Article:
On the whole, Mad Love manages to avoid both the cliches and mawkish sentimentality for much of the time, but occasionally it does stumble; the ending goes all out for the dewy eyed crowd, complete with hazy flashbacks. Casey's father is a particularly one-note character, and even Veep's Kevin Dunn starring here as Matt's dad has little to work with. But I guess it's the kind of film where adult characters are essentially disapproving, misunderstood ciphers until the final reel, when Matt sees how ill Casey is and finds an ally in her mother who accepts him, advises him to return her daughter home, and finally silences her dour disapproving husband by stepping up to the plate. However, I did like a certain motif that Bird continually played with which was to show adults forever on the periphery of scenes, always looking in on our young lovers and attempting to intervene, or at least considering it. We see a teacher following the pair early on, considering reprimanding them before something else catches his attention. Occasionally you hear lines spoken by them a little louder than expected in the dub, a recurring theme that only made sense when it became clear that such chatter formed a constant intrusive soundtrack for Casey's troubled mind.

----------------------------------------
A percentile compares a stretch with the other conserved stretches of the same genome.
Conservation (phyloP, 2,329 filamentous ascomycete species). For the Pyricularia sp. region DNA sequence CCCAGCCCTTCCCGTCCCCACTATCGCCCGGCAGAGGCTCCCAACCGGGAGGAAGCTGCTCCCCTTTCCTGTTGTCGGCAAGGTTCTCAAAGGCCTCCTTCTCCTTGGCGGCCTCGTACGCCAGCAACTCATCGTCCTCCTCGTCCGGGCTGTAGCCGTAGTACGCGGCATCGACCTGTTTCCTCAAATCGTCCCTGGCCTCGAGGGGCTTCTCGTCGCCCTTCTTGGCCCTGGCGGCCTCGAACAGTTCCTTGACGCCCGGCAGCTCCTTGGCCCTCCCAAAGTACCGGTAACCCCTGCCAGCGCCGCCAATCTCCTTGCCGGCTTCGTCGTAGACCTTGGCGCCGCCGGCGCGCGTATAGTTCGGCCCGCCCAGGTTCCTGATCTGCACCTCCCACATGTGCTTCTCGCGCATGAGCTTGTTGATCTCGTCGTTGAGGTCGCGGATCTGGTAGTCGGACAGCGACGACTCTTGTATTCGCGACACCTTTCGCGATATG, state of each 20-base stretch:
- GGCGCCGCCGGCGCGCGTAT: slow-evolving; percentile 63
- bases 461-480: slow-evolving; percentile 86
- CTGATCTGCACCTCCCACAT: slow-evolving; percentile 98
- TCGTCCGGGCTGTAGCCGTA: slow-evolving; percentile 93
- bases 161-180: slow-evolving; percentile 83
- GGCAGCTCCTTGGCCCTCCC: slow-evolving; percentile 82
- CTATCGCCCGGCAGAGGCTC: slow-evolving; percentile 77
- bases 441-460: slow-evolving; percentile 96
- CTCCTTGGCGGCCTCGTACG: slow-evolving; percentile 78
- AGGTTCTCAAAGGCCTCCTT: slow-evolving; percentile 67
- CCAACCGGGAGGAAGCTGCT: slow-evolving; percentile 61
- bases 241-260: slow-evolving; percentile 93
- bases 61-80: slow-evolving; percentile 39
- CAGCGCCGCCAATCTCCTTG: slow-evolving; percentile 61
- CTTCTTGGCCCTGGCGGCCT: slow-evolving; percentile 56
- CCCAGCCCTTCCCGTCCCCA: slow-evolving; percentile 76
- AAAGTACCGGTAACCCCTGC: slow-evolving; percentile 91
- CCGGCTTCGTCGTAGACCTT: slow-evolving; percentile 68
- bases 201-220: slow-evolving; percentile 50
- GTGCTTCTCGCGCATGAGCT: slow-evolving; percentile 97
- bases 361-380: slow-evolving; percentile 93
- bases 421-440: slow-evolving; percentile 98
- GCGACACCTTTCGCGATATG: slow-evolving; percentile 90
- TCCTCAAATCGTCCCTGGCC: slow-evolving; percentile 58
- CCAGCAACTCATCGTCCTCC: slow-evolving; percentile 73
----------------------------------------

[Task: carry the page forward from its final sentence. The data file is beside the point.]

Despite it's faults, it's unfair that Mad Love, a Hollywood film that takes a level-headed credible look at mental illness, has seemingly been consigned to the forgotten ranks of cinema history and that the same contrived mistakes can be repeated again and again by far dumber, less aware Oscar-bait movies which people happily seem to fall hook, line and sinker for (yes, I'm looking at you Silver Linings Playbook) It's equally a shame that Bird did not get the recognition she deserved in the US industry for turning in such a thought provoking movie that actually works to the extent that it does in spite of studio interference.